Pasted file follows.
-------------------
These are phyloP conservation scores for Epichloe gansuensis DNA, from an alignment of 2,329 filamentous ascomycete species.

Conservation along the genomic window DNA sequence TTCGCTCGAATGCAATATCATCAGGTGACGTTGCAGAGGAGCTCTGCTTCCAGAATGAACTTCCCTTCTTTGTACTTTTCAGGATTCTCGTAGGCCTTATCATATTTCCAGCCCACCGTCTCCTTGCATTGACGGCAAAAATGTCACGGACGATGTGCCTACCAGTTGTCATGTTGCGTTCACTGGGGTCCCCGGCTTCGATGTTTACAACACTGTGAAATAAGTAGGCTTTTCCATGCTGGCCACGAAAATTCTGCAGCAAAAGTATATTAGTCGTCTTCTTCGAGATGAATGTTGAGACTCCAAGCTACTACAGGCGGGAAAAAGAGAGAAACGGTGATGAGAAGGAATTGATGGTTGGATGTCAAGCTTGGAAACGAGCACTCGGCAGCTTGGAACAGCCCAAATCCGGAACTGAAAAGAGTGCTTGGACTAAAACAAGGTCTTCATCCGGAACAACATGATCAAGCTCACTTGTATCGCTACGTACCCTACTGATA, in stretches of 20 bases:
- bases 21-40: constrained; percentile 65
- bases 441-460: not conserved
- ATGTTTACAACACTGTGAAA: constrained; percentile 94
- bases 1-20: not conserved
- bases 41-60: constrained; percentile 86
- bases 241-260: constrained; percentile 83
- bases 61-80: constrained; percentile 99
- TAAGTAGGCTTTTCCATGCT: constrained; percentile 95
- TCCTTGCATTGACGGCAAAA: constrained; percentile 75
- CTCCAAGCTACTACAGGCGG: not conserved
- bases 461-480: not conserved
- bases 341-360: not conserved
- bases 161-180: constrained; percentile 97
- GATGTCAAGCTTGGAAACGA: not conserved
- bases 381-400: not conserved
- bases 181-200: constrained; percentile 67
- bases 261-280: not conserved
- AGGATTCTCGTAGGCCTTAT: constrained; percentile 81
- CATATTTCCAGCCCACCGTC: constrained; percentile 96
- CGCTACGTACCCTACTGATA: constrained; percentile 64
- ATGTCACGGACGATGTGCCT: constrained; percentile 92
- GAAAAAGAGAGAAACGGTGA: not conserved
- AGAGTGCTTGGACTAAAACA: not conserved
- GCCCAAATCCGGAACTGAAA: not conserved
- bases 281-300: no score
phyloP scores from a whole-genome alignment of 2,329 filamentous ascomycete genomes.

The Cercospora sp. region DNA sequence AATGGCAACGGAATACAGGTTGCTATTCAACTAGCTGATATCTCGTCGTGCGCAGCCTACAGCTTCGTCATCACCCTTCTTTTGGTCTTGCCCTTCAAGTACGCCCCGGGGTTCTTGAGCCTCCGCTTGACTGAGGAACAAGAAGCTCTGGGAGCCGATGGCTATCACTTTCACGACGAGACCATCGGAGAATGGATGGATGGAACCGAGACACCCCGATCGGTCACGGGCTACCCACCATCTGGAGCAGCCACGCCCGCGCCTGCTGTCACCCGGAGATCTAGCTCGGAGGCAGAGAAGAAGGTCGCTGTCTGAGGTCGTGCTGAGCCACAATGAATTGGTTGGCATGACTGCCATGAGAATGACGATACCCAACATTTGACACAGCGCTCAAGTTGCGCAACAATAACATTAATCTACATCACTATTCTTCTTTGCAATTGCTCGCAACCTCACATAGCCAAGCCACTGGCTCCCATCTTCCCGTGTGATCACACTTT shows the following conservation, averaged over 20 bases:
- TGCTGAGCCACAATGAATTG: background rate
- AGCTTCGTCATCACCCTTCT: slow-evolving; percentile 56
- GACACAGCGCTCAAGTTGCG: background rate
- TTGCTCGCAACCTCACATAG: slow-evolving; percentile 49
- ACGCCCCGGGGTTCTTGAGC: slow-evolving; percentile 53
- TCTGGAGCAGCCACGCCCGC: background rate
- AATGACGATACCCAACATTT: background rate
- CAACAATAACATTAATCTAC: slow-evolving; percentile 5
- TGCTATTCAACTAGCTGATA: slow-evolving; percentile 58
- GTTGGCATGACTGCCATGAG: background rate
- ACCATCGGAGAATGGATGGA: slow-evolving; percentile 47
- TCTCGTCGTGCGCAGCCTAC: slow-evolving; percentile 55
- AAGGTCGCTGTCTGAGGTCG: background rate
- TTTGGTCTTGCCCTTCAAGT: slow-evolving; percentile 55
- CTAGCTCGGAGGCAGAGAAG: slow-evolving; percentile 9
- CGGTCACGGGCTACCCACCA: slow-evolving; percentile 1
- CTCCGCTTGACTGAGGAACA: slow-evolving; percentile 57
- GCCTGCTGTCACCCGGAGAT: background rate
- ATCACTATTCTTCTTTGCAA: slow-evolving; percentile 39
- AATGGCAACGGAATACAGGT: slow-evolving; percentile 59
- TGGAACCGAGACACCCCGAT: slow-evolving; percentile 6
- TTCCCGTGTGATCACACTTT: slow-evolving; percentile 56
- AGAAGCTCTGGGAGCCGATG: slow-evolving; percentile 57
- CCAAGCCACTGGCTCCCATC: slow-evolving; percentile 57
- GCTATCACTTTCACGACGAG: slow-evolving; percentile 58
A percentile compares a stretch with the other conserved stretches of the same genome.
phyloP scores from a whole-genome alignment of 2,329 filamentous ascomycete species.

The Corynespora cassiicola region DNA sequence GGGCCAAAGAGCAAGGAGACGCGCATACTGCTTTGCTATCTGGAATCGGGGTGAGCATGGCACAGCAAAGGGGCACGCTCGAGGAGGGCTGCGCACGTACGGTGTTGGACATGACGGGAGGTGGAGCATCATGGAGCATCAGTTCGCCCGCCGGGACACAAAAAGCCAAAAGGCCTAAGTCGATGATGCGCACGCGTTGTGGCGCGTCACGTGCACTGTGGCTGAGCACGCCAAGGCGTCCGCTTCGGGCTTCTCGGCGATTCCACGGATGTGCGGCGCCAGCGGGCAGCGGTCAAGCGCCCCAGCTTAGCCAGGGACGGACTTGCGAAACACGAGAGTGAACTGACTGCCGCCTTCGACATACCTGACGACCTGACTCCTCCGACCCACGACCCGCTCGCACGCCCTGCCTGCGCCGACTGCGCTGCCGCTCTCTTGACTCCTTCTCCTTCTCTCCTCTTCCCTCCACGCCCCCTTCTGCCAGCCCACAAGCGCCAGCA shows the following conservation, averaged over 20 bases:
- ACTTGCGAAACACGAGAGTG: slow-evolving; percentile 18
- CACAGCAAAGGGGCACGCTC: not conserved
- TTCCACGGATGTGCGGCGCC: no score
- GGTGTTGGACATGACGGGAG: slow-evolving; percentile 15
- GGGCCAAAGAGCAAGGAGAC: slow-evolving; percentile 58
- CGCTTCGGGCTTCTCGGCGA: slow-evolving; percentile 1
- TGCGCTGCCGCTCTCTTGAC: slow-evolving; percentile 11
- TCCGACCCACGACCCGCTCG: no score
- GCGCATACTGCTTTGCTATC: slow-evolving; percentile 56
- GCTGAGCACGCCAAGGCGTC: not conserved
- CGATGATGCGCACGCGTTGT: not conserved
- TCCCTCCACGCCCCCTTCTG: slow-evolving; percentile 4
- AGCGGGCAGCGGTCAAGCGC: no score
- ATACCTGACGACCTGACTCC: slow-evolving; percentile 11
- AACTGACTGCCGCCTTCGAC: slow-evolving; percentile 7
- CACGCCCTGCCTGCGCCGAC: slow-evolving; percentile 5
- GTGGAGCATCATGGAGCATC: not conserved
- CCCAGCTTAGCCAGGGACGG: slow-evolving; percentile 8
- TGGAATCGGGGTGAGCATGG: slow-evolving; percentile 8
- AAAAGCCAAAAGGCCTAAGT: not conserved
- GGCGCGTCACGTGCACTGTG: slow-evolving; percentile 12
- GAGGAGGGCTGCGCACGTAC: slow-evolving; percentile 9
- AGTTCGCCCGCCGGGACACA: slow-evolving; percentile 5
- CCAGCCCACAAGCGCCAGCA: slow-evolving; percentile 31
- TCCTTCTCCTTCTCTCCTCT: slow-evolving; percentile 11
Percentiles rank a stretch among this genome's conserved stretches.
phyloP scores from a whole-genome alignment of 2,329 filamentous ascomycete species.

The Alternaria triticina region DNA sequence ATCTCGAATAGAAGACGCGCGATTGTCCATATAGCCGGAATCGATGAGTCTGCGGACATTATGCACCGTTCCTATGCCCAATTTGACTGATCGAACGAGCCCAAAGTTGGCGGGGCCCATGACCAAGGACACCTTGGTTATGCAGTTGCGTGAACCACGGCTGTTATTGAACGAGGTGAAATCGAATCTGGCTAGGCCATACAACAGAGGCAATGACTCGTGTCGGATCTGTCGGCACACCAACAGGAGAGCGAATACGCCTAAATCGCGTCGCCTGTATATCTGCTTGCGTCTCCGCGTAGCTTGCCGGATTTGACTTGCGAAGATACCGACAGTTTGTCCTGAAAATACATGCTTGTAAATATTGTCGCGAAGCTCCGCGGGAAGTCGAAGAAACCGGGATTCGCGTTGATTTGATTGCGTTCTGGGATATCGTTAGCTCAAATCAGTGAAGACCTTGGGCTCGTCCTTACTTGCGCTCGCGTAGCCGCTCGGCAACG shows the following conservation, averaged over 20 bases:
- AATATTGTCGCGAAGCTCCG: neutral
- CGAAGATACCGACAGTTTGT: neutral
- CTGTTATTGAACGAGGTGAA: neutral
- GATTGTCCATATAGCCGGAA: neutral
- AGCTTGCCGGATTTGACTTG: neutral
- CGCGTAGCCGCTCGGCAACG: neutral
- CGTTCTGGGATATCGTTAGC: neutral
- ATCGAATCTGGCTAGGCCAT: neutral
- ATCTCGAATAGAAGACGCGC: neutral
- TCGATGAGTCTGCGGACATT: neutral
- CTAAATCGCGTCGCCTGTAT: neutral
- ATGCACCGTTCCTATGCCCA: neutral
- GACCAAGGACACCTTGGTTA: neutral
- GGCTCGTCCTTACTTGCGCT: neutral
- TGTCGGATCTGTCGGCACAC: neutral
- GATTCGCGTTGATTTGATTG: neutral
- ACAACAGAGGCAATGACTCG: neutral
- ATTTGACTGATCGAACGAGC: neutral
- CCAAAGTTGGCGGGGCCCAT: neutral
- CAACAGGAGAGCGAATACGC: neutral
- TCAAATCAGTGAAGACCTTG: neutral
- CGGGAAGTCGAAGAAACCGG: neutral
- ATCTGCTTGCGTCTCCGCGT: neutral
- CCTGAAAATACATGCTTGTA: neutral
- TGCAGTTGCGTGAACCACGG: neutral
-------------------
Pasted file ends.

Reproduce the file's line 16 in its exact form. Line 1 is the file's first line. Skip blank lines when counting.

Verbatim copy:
- GATGTCAAGCTTGGAAACGA: not conserved